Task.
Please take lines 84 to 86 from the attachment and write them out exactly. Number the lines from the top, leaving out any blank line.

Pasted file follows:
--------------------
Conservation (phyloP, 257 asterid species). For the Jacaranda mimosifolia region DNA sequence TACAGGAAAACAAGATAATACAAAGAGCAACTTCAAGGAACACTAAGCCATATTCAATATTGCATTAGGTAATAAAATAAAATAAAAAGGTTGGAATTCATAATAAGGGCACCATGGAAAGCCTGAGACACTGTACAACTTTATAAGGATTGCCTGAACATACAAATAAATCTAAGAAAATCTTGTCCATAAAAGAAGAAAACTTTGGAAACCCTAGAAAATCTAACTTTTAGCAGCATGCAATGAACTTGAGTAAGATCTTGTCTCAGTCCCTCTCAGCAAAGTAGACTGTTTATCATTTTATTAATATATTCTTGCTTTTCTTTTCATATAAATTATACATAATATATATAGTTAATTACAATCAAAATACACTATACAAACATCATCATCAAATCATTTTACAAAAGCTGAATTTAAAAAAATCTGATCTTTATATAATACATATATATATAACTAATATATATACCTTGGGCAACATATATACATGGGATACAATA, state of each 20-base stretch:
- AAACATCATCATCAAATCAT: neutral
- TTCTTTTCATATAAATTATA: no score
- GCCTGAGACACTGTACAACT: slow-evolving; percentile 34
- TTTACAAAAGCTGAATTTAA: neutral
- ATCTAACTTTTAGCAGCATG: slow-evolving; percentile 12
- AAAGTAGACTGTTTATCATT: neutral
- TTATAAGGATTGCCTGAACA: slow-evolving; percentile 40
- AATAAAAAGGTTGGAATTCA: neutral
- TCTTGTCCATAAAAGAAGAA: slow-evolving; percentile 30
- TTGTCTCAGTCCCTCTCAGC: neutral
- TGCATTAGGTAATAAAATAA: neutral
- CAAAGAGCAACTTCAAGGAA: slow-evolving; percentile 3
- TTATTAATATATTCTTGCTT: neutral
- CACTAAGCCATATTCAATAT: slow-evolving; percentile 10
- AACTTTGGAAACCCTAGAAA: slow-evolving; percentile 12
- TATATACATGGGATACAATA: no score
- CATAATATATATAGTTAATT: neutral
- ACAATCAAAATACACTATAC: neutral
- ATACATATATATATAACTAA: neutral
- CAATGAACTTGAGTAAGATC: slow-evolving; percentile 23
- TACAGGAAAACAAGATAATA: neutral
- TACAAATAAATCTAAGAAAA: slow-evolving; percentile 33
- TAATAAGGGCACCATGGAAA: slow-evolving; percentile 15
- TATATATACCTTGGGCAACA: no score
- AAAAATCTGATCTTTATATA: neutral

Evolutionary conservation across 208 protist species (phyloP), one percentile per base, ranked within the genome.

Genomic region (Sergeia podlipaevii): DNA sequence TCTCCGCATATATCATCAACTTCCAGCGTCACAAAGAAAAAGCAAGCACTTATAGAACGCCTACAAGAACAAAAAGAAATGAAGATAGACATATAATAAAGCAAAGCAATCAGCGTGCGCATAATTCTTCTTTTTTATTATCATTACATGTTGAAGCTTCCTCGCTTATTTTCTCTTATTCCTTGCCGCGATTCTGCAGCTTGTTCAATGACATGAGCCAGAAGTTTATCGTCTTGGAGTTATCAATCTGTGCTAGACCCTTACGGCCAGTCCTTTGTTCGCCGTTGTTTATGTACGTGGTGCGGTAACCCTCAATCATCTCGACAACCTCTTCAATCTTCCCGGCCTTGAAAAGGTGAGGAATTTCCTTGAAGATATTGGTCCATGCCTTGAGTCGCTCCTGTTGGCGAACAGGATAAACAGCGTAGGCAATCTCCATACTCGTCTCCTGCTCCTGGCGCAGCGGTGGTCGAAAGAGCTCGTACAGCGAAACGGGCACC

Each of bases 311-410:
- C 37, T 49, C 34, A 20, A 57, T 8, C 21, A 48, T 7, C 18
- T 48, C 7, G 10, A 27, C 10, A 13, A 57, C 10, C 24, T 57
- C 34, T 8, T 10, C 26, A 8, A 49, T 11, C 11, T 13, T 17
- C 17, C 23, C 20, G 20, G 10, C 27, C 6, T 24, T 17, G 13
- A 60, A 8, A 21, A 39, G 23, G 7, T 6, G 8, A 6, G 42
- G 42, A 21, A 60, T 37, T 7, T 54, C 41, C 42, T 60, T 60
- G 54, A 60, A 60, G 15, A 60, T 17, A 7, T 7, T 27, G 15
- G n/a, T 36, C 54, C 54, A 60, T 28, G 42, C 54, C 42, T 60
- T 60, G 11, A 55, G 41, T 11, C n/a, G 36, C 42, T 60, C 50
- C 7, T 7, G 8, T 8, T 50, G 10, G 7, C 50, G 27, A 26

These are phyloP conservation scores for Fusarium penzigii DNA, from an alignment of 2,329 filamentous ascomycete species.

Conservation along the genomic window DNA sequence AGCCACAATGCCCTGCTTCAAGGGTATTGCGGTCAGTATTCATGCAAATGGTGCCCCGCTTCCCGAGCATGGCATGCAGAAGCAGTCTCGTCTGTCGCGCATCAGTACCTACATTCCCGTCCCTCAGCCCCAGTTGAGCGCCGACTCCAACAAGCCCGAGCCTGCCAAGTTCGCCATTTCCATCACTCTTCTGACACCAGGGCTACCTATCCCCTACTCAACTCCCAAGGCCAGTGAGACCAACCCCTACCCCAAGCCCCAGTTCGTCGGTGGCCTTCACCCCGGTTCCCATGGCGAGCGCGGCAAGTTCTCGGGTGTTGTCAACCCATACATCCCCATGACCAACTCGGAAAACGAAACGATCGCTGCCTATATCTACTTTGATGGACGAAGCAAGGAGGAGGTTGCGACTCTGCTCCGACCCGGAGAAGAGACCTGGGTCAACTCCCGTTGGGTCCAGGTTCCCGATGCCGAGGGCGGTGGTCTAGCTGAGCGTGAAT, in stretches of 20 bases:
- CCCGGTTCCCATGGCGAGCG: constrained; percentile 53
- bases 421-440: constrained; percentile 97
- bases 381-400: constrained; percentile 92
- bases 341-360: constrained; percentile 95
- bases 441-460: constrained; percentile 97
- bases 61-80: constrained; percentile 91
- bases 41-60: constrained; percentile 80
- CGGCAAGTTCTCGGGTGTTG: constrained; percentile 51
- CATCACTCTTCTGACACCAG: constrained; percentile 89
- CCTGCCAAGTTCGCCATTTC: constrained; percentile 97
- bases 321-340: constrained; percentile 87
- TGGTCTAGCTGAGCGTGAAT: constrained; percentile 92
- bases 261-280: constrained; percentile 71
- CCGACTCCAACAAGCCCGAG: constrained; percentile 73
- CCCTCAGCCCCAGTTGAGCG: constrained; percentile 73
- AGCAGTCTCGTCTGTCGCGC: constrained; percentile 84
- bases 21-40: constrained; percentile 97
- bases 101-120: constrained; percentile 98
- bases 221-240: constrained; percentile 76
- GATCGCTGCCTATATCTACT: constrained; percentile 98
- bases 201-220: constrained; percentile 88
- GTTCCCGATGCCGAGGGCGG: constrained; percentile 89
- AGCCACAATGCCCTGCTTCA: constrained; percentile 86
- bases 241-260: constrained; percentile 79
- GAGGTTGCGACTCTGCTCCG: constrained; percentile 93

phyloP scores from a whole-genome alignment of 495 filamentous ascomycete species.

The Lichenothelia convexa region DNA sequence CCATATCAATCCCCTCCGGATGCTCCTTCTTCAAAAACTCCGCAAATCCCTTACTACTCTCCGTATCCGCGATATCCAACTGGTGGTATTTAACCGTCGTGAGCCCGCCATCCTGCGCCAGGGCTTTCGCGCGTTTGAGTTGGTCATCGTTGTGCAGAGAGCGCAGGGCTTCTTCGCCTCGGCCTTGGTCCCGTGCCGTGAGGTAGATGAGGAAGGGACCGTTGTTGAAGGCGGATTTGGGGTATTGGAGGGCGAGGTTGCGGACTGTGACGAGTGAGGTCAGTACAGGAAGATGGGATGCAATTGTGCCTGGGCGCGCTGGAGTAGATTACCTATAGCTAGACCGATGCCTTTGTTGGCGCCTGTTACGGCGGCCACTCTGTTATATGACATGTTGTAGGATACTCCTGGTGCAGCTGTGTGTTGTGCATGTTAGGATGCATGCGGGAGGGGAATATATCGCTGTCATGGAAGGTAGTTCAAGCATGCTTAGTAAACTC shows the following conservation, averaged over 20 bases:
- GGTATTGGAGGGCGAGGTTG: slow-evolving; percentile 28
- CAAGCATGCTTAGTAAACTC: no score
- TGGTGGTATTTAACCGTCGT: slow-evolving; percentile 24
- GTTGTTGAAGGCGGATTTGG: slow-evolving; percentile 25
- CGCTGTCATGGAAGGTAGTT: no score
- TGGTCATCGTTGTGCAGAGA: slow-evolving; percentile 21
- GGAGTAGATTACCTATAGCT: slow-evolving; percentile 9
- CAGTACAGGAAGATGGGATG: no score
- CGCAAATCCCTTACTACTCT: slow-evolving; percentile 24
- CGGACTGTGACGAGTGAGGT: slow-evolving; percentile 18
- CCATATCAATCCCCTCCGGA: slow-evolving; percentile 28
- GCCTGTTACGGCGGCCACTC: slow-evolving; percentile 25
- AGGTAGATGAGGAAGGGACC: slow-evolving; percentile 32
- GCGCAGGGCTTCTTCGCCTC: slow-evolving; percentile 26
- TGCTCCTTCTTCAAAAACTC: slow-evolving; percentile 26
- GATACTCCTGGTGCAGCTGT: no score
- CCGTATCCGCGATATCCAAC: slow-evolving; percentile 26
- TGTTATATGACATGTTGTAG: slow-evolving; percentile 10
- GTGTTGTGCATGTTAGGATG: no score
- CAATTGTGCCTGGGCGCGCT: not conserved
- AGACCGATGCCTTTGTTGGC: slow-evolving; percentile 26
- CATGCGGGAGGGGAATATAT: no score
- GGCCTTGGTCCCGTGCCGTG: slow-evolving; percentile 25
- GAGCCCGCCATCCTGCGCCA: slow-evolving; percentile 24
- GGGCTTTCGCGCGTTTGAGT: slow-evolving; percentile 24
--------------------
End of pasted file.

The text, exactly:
- GATACTCCTGGTGCAGCTGT: no score
- CCGTATCCGCGATATCCAAC: slow-evolving; percentile 26
- TGTTATATGACATGTTGTAG: slow-evolving; percentile 10